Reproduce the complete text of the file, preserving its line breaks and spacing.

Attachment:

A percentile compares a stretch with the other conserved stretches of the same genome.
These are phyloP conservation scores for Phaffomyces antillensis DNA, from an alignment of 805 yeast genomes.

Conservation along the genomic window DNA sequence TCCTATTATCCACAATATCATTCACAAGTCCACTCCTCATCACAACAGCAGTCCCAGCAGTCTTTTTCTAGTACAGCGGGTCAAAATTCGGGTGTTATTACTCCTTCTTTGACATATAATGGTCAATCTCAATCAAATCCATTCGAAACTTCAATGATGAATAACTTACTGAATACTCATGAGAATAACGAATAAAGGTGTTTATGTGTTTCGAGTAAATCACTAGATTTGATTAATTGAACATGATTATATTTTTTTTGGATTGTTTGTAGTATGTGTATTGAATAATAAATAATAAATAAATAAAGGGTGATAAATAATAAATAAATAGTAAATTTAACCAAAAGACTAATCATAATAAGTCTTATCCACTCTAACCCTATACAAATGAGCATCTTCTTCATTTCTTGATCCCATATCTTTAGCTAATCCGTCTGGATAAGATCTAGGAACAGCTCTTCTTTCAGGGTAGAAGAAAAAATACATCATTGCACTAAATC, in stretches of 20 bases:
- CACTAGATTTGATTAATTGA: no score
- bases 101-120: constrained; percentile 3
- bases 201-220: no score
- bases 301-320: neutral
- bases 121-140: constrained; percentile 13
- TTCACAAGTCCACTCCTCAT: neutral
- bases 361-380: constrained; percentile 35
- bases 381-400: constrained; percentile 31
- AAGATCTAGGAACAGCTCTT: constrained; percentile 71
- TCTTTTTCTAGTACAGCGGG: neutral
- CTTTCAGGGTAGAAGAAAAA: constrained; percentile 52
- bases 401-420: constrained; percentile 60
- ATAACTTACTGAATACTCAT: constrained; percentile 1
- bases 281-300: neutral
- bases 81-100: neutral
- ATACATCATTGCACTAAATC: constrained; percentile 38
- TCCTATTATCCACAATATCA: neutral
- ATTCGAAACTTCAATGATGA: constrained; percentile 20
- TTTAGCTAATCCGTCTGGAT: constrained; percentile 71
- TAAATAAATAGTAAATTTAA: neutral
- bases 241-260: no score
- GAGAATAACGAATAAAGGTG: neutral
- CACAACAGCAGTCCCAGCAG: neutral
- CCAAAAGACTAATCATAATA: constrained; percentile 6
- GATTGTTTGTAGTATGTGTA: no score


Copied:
A percentile compares a stretch with the other conserved stretches of the same genome.
These are phyloP conservation scores for Phaffomyces antillensis DNA, from an alignment of 805 yeast genomes.

Conservation along the genomic window DNA sequence TCCTATTATCCACAATATCATTCACAAGTCCACTCCTCATCACAACAGCAGTCCCAGCAGTCTTTTTCTAGTACAGCGGGTCAAAATTCGGGTGTTATTACTCCTTCTTTGACATATAATGGTCAATCTCAATCAAATCCATTCGAAACTTCAATGATGAATAACTTACTGAATACTCATGAGAATAACGAATAAAGGTGTTTATGTGTTTCGAGTAAATCACTAGATTTGATTAATTGAACATGATTATATTTTTTTTGGATTGTTTGTAGTATGTGTATTGAATAATAAATAATAAATAAATAAAGGGTGATAAATAATAAATAAATAGTAAATTTAACCAAAAGACTAATCATAATAAGTCTTATCCACTCTAACCCTATACAAATGAGCATCTTCTTCATTTCTTGATCCCATATCTTTAGCTAATCCGTCTGGATAAGATCTAGGAACAGCTCTTCTTTCAGGGTAGAAGAAAAAATACATCATTGCACTAAATC, in stretches of 20 bases:
- CACTAGATTTGATTAATTGA: no score
- bases 101-120: constrained; percentile 3
- bases 201-220: no score
- bases 301-320: neutral
- bases 121-140: constrained; percentile 13
- TTCACAAGTCCACTCCTCAT: neutral
- bases 361-380: constrained; percentile 35
- bases 381-400: constrained; percentile 31
- AAGATCTAGGAACAGCTCTT: constrained; percentile 71
- TCTTTTTCTAGTACAGCGGG: neutral
- CTTTCAGGGTAGAAGAAAAA: constrained; percentile 52
- bases 401-420: constrained; percentile 60
- ATAACTTACTGAATACTCAT: constrained; percentile 1
- bases 281-300: neutral
- bases 81-100: neutral
- ATACATCATTGCACTAAATC: constrained; percentile 38
- TCCTATTATCCACAATATCA: neutral
- ATTCGAAACTTCAATGATGA: constrained; percentile 20
- TTTAGCTAATCCGTCTGGAT: constrained; percentile 71
- TAAATAAATAGTAAATTTAA: neutral
- bases 241-260: no score
- GAGAATAACGAATAAAGGTG: neutral
- CACAACAGCAGTCCCAGCAG: neutral
- CCAAAAGACTAATCATAATA: constrained; percentile 6
- GATTGTTTGTAGTATGTGTA: no score